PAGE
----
What is your sleep position of choice? Are you the type of person who sleeps on their back the whole night? Or maybe you flip positions periodically through the night. Either way, your sleep position is important and can make all the difference in how rested you feel each morning.

By understanding various sleep positions you can better understand how to improve your sleep patterns because your position when you sleep directly affects your quality of sleep. Let’s take a look at the best and worst positions for sleeping—you may second-guess how you sleep. Let’s start with the worst positions before we go into the best.

Avoid the Worst Positions

There really is not a “worst” position (technically) because we each sleep differently. For one person sleeping on the back might be the best, while another might be a side sleeper. To determine the best and worst position for you, simply sleep. Yes, that’s right—sleep.

However, if you snore or suffer from sleep apnea, back sleeping is a big no-no. By sleeping on your back you may obstruct your airway, so try to sleep on your side to open your airway up again. An oral appliance will help with this as well.

Go With the Best Position

Suffering from sleep apnea means that side sleeping may be the best choice because it helps keep your airways open. Research suggests that sleeping on your left side can relieve heartburn symptoms, while right side sleeping makes them worse.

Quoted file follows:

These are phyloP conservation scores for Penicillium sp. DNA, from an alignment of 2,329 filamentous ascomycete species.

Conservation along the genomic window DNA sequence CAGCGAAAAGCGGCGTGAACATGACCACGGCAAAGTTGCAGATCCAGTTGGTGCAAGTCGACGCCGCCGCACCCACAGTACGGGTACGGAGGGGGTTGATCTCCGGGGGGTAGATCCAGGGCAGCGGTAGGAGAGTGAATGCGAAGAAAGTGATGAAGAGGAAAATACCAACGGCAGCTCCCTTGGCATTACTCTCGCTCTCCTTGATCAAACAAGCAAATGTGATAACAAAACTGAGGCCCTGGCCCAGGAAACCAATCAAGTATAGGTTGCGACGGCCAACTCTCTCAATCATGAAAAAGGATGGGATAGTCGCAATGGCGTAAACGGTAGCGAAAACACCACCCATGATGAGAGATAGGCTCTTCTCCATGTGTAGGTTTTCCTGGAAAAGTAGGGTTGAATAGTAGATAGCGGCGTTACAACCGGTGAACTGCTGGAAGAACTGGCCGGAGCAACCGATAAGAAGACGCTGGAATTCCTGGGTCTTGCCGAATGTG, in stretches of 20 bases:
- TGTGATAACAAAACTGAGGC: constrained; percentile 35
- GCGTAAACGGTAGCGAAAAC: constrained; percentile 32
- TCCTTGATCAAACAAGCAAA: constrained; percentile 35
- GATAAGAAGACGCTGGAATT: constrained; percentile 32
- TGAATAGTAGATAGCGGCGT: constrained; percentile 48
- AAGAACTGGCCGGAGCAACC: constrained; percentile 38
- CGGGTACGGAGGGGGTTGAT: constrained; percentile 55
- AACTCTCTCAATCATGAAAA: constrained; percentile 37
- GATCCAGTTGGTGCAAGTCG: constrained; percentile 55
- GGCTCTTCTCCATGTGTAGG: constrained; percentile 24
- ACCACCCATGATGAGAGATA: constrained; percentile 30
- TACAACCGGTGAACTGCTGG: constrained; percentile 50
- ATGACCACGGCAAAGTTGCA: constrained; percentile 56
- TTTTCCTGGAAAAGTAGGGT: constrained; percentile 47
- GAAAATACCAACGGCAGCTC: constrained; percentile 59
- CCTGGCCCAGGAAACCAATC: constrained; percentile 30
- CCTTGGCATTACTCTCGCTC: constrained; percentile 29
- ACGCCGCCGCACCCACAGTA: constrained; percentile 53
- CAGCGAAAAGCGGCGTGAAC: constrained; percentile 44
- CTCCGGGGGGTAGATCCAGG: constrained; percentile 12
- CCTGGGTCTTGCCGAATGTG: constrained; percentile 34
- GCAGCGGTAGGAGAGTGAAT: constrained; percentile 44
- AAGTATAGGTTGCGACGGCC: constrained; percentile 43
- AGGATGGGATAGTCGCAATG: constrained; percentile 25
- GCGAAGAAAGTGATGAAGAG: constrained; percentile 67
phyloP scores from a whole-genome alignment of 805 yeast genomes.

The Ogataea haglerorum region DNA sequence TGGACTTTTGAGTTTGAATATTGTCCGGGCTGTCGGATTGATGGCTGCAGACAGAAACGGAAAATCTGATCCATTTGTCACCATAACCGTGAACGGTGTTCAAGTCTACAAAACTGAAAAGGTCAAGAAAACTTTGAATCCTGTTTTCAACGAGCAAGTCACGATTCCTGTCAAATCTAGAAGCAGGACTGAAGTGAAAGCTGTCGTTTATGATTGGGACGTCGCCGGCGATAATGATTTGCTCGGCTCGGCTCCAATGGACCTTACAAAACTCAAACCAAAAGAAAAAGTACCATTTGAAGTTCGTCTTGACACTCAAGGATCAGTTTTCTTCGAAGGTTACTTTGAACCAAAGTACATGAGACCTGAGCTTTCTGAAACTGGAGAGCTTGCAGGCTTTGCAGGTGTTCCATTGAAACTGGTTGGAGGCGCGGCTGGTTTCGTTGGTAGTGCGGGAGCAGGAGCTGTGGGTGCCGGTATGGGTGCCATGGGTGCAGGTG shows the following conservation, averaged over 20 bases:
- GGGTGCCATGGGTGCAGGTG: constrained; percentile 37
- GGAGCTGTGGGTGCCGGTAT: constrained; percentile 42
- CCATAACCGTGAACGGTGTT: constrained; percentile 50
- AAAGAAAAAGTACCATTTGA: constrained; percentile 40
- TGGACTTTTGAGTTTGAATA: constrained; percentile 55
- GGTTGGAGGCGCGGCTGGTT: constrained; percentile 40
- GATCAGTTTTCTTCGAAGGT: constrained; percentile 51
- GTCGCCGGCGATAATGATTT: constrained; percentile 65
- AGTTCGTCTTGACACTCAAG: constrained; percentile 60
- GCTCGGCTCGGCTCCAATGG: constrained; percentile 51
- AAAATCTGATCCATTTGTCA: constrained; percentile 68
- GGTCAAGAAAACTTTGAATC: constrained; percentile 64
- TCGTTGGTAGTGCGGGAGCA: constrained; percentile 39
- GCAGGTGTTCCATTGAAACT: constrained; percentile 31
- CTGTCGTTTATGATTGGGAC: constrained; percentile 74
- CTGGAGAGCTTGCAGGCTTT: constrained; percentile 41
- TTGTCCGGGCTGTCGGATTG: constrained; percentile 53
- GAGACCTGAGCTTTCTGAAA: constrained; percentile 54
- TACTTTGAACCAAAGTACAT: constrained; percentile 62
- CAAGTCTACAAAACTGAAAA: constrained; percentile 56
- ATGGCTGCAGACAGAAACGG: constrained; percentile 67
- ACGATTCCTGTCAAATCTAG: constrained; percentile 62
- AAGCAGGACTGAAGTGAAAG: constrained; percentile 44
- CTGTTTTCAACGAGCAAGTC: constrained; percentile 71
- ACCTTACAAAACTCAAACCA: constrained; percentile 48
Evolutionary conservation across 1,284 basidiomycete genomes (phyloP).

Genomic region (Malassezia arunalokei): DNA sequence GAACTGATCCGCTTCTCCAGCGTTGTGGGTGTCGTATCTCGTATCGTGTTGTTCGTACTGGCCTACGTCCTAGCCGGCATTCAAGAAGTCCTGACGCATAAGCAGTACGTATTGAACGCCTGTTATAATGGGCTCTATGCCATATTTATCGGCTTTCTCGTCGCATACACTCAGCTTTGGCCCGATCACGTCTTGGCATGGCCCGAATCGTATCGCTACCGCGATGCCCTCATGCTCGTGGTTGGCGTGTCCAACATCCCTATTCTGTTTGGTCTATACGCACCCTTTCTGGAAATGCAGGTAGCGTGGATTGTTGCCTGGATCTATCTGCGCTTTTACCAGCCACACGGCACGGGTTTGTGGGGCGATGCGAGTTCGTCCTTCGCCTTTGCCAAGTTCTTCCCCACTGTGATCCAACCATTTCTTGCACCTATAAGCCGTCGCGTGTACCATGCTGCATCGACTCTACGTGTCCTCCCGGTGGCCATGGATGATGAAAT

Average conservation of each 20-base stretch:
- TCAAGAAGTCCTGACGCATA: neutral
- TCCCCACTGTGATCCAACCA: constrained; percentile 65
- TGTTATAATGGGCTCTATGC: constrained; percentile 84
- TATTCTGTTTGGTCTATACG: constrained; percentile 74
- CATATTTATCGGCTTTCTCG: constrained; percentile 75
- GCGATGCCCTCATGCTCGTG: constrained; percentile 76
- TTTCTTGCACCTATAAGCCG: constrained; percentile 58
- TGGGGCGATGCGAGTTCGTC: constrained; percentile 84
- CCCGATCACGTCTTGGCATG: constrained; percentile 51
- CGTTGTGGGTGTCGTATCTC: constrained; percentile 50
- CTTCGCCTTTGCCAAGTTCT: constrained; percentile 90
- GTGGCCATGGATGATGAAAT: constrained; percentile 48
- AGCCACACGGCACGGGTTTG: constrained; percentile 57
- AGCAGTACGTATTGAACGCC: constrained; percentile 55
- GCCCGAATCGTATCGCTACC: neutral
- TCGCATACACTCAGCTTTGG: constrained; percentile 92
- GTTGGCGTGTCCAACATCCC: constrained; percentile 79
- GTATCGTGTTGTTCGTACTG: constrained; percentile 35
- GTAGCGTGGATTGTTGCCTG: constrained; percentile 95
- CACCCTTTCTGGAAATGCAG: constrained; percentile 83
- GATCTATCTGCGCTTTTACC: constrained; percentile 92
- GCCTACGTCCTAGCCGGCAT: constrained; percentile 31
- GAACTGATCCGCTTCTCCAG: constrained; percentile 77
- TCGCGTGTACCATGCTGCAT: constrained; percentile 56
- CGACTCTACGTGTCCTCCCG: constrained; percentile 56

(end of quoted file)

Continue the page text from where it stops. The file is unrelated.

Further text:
To help determine the best sleep position for your individual needs, here are some tips to keep in mind:

  • Go with the flow. If you try to change your natural sleep position, you could potentially harm the quality of your sleep.
  • The mattress matters. The condition of your mattress will often dictate your sleep position. An old, worn-out mattress that sags in the middle might make sleeping on your side or stomach difficult.
  • Take Sides. Most people are side sleepers, but the jury is still out on which side is more popular—left or right. You might stick with one position most of the time, but as you age your position may shift.
  • No one stays in one position. Staying in the same position all night is bad for circulation—and it varies from person to person.

Contact Craniofacial Pain & Dental Sleep Center of Georgia to meet with Dr. Mayoor Patel about sleeping and sleep apnea. It’s the least you can do to get a better night’s sleep no matter what position you sleep in.